The Royal Ontario Museum, one of Toronto’s oldest and most significant historical buildings, was established in 1914 - approximately 110 years ago. Since then, the building has gone through many cosmetic changes, most notably the addition of the Michael Lee-Chin Crystal in 2007. This is the most striking part of the building’s facade - the giant crystalline glass and aluminum angles emerging from the original stonework. You know the one I’m talking about. It’s as if the building itself has crystallized, jutting out over the streets. The fact that the ROM can exist as both a stately structure and an experimental masterpiece at the same time is an apt representation of the city of Toronto and its unique inhabitants. 

Fashion Art Toronto promised to “turn the entire museum into a high-fashion catwalk,” as a curated selection of designers would be “showcasing diverse designs, up-and-coming artists, and the future of style.” The mixture of FAT-affiliated participating designers, combined with the expertise of FAT's Hair and Makeup Leads Dylan Cruickshank and Jez Taylor, was sure to invoke the level of spectacle one would expect from such a prestigious affair. Show-stopping icons L’uomo Strano, House of Hendo, World of Folklore and Fugnitto have shown with FAT many times, while returning favorites Narces, Tran Thien Khanh and IMAGO Millinery rounded out the roster. Known for their expertly-detailed, larger-than-life designs, these creative minds were sure to rise to the challenge.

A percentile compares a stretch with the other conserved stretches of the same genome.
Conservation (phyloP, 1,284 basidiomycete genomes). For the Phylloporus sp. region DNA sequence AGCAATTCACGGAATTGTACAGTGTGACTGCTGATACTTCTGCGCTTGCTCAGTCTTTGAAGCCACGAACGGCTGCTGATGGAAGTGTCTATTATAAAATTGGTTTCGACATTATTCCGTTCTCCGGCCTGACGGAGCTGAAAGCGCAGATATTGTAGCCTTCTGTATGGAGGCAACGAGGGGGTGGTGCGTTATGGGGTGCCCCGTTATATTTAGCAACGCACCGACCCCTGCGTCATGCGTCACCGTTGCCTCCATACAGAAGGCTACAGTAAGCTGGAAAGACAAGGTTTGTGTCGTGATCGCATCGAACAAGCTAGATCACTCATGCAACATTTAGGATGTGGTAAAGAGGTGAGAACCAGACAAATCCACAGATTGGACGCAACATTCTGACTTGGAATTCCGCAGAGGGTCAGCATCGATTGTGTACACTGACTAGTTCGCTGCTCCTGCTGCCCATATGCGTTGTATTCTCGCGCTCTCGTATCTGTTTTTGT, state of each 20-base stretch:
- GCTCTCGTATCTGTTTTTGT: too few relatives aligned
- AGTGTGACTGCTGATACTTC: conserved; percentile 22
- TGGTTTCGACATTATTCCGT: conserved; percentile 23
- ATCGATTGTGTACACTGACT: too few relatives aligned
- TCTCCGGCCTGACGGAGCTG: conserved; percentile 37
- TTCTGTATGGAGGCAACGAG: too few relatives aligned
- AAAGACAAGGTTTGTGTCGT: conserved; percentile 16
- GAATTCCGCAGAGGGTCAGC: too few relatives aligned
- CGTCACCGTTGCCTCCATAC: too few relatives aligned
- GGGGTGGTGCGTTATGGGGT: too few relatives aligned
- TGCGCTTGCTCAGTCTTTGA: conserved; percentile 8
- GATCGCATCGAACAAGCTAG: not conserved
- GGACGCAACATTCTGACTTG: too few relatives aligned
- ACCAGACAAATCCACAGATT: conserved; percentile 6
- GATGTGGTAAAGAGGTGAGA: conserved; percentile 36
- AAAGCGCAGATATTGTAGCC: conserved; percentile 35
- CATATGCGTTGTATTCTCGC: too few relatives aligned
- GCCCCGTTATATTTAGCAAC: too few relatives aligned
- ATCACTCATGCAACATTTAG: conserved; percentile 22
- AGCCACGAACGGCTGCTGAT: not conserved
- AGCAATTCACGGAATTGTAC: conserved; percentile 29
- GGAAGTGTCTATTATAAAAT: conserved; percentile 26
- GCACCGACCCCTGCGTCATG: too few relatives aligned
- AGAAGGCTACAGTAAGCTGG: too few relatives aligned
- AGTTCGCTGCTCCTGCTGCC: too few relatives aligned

At 8 pm sharp, professional pianist Darren Creech took a seat at the grand piano in the center of the museum’s main foyer.